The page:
Jewish World Review July 2, 2002 / 22 Tamuz, 5762

Jack Kelly

Jack Kelly
JWR's Pundits
World Editorial
Cartoon Showcase

Mallard Fillmore

Michael Barone
Mona Charen
Linda Chavez
Ann Coulter
Greg Crosby
Larry Elder
Don Feder
Suzanne Fields
James Glassman
Paul Greenberg
Bob Greene
Betsy Hart
Nat Hentoff
David Horowitz
Marianne Jennings
Michael Kelly
Mort Kondracke
Ch. Krauthammer
Lawrence Kudlow
Dr. Laura
John Leo
Michelle Malkin
Jackie Mason
Chris Matthews
Michael Medved
MUGGER
Kathleen Parker
Wes Pruden
Sam Schulman
Amity Shlaes
Roger Simon
Tony Snow
Thomas Sowell
Cal Thomas
Jonathan S. Tobin
Ben Wattenberg
George Will
Bruce Williams
Walter Williams
Mort Zuckerman

Consumer Reports


What the "intelligence community" can learn from Alexander the Great


http://www.NewsAndOpinion.com | When Alexander the Great led his army into the town of Gordium in Phyrgia (about 100 miles west of Ankara in present day Turkey), he encountered in front of the temple of Zeus there an oxcart tied to a pole with an intricate knot. Legend had it that whoever could untie the knot would rule all of Asia. Many before Alexander tried. All failed. Alexander solved the problem by cutting the cord with his sword.

Alexander's example suggests the cure for the intelligence failures the United States experienced on and leading up to Sept. 11 may be to create a new intelligence agency. That could solve many otherwise knotty problems in the CIA and the FBI.

It is not possible to create an intelligence capability overnight. It takes years to develop a good intelligence analyst, longer to infiltrate agents into suspect groups. But a new intelligence agency can be created almost overnight. And - if it leaves behind the baggage that has accumulated in the existing agencies - it can make more efficient use of existing intelligence resources.

The FBI and the CIA carry cultural and legal baggage. The FBI is a police agency. The job of a police agency is to catch people who have committed crimes and put them in jail. That's an important job, but it is a different job from that of an intelligence agency, which is to find out what is going on. A CIA officer explained the difference to journalist Seymour Hersh: "The FBI catches bank robbers. We break into banks."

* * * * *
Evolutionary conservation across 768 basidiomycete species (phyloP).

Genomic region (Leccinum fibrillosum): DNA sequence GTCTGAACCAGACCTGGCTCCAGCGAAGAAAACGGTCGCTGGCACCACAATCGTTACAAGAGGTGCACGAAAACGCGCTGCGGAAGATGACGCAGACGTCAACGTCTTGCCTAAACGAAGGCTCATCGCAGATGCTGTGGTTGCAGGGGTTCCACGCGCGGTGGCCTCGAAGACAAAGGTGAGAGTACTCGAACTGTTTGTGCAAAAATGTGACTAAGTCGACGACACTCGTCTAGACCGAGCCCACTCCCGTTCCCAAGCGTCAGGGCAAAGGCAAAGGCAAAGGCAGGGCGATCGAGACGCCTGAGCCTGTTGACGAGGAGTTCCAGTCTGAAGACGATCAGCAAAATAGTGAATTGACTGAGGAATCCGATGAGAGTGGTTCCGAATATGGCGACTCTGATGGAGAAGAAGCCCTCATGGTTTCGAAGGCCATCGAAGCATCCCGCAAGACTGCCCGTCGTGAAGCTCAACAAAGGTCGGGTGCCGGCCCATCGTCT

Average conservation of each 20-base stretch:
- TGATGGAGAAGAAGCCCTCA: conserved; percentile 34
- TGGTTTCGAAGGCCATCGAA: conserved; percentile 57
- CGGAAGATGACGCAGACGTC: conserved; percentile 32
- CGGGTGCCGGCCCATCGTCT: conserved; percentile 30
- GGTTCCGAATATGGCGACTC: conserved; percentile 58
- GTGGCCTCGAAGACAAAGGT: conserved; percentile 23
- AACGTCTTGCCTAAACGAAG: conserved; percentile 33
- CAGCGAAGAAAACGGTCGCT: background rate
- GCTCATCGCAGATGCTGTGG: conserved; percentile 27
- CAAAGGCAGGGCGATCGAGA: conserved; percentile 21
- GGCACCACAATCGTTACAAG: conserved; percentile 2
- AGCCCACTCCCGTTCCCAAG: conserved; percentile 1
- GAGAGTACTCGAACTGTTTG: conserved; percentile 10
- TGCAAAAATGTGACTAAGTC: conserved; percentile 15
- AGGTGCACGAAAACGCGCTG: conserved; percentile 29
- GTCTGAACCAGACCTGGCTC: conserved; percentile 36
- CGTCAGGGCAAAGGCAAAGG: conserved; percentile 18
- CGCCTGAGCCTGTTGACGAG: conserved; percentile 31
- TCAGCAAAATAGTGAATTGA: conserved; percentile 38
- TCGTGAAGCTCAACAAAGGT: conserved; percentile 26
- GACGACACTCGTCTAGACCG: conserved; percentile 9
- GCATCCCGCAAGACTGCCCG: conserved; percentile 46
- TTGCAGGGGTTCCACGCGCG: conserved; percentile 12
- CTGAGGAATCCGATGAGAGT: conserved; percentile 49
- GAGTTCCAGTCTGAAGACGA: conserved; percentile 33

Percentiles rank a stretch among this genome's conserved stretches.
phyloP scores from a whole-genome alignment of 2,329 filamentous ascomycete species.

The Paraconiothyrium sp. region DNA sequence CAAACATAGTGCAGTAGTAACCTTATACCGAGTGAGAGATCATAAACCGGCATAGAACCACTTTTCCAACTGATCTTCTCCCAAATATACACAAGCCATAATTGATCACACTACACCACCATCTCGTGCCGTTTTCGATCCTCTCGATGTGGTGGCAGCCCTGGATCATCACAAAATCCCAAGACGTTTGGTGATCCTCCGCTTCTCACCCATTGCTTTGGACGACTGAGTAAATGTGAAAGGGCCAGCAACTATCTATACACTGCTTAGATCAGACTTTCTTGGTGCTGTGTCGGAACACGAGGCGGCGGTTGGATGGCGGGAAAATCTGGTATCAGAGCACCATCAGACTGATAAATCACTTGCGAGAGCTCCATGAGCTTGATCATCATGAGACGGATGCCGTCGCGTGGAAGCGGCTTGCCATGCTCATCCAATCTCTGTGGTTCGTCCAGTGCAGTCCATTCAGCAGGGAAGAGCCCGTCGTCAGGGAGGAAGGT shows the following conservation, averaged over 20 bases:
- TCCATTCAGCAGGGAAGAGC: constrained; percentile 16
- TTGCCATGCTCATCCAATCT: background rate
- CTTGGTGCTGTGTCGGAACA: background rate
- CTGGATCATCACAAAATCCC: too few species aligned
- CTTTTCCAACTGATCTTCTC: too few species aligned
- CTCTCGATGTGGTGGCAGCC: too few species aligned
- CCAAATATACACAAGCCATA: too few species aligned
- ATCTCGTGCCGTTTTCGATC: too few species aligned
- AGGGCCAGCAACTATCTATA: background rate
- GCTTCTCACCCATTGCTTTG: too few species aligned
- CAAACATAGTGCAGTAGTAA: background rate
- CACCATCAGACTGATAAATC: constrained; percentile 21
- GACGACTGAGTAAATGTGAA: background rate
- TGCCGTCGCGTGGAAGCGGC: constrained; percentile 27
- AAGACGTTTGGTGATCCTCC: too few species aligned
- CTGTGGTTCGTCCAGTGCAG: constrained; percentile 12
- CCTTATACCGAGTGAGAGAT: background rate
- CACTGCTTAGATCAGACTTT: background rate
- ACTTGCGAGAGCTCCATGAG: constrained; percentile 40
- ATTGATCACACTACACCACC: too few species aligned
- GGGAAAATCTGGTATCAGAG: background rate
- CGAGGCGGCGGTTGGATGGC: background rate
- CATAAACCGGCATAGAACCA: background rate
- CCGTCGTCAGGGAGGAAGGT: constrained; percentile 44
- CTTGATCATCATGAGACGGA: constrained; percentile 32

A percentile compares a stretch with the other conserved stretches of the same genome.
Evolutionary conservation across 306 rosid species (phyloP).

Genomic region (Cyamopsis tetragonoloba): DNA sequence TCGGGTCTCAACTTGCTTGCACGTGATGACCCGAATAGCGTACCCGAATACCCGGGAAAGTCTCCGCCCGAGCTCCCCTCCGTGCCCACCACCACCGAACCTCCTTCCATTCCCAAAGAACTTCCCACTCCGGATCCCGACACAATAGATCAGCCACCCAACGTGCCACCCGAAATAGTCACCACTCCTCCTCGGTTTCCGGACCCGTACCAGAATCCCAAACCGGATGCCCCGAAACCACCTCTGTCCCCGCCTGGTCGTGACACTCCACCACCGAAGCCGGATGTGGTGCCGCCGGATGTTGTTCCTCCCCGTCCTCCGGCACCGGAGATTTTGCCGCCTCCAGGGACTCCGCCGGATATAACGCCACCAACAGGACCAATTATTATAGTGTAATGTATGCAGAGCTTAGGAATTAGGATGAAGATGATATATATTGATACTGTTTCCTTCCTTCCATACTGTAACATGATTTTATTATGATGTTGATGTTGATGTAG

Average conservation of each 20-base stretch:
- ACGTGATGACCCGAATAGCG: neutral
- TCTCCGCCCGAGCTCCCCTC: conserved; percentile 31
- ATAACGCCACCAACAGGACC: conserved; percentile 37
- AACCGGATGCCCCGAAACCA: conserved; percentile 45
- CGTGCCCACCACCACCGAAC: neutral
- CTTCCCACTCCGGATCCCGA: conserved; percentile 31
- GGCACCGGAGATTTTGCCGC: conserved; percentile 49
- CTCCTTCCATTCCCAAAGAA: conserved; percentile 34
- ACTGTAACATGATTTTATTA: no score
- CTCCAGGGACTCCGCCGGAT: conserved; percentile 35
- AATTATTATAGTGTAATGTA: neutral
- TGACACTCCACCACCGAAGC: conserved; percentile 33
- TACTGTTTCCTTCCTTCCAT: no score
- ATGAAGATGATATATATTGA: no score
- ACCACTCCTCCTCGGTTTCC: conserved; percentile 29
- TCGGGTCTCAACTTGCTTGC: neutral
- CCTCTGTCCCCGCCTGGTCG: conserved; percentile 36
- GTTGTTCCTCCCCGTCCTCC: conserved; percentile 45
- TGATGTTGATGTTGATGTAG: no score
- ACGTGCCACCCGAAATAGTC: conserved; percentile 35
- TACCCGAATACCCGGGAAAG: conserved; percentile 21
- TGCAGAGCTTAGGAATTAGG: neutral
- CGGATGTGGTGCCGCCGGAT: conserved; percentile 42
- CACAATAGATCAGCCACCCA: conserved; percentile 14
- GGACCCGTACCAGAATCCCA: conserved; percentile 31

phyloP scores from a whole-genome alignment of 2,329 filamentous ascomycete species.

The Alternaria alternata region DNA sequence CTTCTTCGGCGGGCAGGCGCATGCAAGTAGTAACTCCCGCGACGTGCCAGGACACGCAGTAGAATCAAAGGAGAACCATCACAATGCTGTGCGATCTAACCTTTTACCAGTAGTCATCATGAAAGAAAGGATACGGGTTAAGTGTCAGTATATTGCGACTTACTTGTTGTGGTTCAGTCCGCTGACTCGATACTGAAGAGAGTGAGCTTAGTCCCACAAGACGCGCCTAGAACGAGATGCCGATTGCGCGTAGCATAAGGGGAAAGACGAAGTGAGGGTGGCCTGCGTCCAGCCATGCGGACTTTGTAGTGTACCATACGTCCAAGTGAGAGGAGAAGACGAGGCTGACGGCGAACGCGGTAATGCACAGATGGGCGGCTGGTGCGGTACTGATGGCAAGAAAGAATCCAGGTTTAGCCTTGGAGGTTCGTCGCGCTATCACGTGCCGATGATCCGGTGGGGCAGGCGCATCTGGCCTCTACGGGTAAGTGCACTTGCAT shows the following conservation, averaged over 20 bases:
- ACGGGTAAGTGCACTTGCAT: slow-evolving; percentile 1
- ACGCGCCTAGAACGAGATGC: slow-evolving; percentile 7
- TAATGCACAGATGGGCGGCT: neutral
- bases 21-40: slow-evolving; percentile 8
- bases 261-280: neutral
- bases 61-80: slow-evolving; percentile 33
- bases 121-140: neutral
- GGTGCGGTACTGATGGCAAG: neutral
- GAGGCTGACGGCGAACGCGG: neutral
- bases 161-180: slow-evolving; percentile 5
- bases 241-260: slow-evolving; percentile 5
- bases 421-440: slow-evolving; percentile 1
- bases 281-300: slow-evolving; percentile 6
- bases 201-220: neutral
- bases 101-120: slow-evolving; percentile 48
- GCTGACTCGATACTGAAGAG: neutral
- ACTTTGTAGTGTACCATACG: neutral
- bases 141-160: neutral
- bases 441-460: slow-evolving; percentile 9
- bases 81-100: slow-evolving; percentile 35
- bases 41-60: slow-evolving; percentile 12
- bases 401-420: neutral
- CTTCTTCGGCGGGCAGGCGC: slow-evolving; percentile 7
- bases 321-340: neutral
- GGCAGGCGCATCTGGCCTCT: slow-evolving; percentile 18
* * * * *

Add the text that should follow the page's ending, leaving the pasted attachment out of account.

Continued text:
Both the FBI and the CIA have top-heavy bureaucratic structures which, like top-heavy bureaucratic structures everywhere, have become narrowly focused and risk-averse.

In addition to the hobbles their own bureaucracies impose upon the FBI and the CIA, there are legal restrictions. The CIA was forced to drop the trail of two terror suspects they trailed from Malaysia to San Diego, because the law forbids the CIA from operating in the United States. The Foreign Intelligence Surveillance Act (FISA) established a series of baroque hoops through which the FBI must jump in order to conduct surveillance on domestic terror suspects. Concerns about obtaining a FISA warrant caused FBI headquarters to forbid agents in Minneapolis to examine the computer of Zacarious Moussouai, the alleged "20th hijacker."

A new intelligence agency would not have the suffocating bureaucratic climate of the FBI or the CIA. Nor need it be subject to the legal restraints which handicap those agencies.

Where would the people to staff a new intelligence agency come from? Some would be transfers from existing agencies. A rich source would be recent retirees from the intelligence community. During the Clinton years, the CIA forced out many of the finest officers in its clandestine service. Others quit in disgust. Army, Navy and Air Force intelligence officers rarely make general. So many retire in what is the prime of their intellectual life. R. James Woolsey, President Clinton's first Director of Central Intelligence, has advocated creation of an American counterpart to Britain's MI5. A hawkish Democrat and well-connected Washington attorney, Woolsey would be a good person to head the new agency. He knows Capitol Hill and is respected on both sides of the aisle. He is well suited to be the outside face of the Federal Intelligence Service.